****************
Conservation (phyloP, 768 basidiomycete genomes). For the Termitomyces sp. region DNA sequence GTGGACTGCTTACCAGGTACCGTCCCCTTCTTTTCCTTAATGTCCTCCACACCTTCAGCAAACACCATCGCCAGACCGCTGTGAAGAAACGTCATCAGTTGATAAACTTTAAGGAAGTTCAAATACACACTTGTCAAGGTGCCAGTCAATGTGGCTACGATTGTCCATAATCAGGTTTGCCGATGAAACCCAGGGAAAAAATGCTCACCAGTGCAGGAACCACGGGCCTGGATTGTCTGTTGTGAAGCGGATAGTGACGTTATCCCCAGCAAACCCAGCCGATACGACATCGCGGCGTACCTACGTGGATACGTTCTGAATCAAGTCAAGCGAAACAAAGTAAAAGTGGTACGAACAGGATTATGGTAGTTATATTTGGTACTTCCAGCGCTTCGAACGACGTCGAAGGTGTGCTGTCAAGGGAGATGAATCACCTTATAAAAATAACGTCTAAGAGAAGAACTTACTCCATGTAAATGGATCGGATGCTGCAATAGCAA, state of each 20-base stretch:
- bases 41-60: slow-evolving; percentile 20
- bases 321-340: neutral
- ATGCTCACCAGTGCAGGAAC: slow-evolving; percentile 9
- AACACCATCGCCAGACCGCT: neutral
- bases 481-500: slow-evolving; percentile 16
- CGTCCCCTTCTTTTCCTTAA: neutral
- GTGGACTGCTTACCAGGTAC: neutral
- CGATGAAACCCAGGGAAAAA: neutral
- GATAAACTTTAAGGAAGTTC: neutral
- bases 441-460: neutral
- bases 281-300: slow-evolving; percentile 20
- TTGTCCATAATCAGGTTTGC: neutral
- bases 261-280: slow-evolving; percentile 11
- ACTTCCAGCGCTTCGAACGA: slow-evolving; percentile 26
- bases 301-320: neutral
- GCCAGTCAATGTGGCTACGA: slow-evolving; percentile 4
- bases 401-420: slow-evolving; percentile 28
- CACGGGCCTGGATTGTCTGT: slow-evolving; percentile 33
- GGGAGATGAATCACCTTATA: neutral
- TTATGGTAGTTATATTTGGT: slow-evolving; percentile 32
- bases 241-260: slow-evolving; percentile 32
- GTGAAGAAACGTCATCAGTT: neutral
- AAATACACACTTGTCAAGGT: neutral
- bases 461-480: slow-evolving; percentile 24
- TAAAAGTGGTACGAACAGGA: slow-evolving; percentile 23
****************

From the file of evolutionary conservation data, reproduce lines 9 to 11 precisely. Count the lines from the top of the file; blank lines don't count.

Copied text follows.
- CGATGAAACCCAGGGAAAAA: neutral
- GATAAACTTTAAGGAAGTTC: neutral
- bases 441-460: neutral